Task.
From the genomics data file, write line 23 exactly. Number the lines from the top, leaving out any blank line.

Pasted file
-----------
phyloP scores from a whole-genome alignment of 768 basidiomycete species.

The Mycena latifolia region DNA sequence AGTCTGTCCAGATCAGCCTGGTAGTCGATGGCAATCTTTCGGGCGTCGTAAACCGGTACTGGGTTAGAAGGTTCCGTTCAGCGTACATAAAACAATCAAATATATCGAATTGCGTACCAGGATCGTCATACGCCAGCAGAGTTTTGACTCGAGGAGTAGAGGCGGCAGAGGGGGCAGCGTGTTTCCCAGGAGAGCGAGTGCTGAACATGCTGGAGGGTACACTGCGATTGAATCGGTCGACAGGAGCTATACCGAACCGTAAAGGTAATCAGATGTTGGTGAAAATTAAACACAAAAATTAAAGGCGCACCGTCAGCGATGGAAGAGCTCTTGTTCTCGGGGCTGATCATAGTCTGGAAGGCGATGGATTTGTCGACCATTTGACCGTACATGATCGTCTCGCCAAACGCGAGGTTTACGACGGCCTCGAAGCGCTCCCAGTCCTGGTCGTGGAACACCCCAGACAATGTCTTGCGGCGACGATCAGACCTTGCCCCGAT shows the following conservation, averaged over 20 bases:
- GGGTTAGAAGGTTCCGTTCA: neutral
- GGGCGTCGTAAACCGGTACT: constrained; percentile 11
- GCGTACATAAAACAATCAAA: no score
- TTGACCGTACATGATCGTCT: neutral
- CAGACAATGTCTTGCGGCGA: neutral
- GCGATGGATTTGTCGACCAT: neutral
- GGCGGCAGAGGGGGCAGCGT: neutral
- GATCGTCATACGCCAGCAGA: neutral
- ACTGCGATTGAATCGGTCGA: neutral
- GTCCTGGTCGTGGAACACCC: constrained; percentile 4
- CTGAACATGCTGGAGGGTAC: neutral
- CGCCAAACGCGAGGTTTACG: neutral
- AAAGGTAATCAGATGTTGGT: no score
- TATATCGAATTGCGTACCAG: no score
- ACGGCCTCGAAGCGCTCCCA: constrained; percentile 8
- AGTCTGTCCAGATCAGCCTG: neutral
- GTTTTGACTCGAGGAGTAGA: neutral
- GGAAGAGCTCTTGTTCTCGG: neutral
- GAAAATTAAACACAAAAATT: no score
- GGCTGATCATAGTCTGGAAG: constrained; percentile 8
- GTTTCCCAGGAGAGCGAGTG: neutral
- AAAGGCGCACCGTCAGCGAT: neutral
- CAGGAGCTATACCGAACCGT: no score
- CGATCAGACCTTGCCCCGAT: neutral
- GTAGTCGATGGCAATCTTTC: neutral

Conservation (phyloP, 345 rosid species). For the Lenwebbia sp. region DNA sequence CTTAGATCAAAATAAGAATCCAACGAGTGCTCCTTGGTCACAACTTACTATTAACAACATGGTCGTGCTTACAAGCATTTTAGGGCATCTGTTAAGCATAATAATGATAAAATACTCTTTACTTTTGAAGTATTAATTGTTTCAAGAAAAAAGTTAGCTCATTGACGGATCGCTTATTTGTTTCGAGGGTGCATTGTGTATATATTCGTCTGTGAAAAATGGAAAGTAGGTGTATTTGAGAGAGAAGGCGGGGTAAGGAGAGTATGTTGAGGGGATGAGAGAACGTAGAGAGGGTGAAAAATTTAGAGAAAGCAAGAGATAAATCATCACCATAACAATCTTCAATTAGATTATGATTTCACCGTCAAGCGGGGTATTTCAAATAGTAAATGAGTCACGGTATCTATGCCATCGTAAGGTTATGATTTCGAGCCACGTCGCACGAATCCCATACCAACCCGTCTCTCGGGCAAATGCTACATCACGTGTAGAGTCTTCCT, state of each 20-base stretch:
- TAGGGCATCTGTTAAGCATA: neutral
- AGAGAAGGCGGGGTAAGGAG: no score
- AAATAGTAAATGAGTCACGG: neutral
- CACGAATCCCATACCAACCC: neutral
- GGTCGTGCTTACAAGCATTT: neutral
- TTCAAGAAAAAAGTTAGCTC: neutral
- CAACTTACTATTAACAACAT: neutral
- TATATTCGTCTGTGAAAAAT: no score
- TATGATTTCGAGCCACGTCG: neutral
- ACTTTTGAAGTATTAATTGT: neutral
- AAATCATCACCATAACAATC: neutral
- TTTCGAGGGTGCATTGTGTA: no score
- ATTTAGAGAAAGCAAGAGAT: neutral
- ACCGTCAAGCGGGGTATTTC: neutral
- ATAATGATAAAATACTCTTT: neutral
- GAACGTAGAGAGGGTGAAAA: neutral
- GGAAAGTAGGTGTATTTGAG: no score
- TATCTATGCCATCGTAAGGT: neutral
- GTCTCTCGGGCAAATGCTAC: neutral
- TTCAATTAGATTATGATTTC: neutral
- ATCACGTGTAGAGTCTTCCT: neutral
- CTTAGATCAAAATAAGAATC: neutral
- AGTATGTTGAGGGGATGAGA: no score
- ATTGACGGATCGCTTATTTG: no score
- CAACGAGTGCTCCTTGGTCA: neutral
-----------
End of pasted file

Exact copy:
- GTTTCCCAGGAGAGCGAGTG: neutral